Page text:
Or the ID14 service, enabling teenagers to receive their first passport and a taxpayer identification number in one place.
The automation of ASC operations and enabling them to interact with electronic registers of various government agencies was also a revolution of sort, because it reduces the service delivery time and allows for better service of citizens in the country’s most remote locations.
There are many positive, inspiring examples, and their number is growing almost every day. Surely, a lot of challenges still lie ahead, faced, first of all, by the Ministry for Digital Transformation. To overcome them, solid competency, experience and substantial financial outlays are needed.
Therefore, international donors – the European Union and its member states, the United States and other countries – are actively involved in the process of digital transformation in Ukraine. Their support is very important for Ukraine and, in the end, for its citizens.
Earlier, I mentioned the experiment by Vice Prime Minister Mykhailo Fedorov concerning change of registration address. “Presently, the Migration Service is testing a module allowing to connect registers with each other and finally solve the problem of registration address online. For us, it has been in the focus for almost a year. And finally, first integrations are already on the horizon,” the Vice Prime Minister wrote about the prospects of overcoming this problem. One of the elements of solution is Trembita, a secure data exchange system created under EGOV4Ukraine project. It will connect electronic registers of territorial communities of bodies of local self-government with the register of territorial community of the State Migration Service.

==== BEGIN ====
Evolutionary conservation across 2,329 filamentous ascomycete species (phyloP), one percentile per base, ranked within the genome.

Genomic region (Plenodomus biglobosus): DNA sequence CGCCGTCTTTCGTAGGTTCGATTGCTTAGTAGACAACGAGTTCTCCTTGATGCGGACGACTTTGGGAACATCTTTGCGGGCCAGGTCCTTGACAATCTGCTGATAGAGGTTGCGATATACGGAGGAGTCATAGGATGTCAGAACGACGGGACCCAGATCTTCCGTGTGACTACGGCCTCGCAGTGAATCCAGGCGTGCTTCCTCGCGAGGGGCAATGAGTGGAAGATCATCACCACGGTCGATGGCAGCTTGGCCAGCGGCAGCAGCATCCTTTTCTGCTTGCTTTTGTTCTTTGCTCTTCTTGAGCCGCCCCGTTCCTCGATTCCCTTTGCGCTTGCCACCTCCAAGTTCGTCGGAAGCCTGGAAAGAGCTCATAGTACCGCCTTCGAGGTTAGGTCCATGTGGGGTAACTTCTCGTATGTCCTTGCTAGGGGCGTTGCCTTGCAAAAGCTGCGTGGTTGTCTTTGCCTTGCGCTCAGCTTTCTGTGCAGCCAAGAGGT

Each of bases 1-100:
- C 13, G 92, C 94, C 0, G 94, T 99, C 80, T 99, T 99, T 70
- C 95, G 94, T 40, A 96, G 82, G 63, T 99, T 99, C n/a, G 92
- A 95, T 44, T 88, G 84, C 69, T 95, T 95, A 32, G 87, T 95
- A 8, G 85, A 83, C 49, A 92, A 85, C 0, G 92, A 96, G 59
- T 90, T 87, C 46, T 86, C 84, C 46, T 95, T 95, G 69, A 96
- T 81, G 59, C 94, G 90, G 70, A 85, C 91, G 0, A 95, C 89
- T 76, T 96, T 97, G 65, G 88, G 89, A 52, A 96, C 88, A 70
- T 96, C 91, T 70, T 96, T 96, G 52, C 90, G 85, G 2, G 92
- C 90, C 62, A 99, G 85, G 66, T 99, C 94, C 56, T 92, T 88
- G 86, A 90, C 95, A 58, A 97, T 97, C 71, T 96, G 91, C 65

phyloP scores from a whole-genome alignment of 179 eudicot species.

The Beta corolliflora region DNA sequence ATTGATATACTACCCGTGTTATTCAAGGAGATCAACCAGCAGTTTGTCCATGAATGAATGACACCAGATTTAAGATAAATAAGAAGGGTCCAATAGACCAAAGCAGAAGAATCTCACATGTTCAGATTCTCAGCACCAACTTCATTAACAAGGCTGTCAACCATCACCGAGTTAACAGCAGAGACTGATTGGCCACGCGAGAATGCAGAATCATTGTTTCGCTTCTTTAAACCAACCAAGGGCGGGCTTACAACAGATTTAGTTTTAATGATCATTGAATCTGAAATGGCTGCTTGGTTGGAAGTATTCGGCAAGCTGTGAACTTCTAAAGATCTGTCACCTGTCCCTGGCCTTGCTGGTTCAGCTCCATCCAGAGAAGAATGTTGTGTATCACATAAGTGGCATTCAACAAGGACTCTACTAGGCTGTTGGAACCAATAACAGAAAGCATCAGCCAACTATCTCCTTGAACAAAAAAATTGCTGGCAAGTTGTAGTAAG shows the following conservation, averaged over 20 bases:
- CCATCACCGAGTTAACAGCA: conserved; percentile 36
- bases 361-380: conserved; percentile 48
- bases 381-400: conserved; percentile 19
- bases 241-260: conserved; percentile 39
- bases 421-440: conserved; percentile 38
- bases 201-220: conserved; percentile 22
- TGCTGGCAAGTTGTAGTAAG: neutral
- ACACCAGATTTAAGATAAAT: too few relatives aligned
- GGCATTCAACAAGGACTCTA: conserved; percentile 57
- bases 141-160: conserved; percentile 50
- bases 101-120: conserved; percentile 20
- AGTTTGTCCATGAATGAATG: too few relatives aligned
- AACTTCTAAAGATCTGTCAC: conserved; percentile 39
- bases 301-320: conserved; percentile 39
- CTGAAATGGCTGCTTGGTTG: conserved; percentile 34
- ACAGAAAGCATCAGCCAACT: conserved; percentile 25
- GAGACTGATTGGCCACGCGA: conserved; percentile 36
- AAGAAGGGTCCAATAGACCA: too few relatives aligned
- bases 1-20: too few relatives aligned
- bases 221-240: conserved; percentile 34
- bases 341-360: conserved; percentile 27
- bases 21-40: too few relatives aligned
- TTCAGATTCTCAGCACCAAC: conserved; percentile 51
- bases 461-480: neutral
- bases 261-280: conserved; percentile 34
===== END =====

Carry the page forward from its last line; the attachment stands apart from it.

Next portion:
The aforementioned eMaliatko and ID14 services became operational thanks to Trembita. Soon, smartphones of Diia users will have an electronic taxpayer identification number: the system is involved in here as well, being responsible for verification of this number in electronic register of the State Tax Service.
The automation of ASCs and their connection to registers of government agencies via that very Trembita will be facilitated by Beehive, an information system also created by our project, which is a part of U-LEAD with Europe program aimed to promote decentralization reform.
That’s only a portion of performance results of one project. In fact, there are many of them. For example, there is also EGAP program: E-Governance for Accountability and Participation, funded by Switzerland. By the way, it presently helps the Ministry for Digital Transformation with implementing the aforementioned comprehensive service eMaliatko.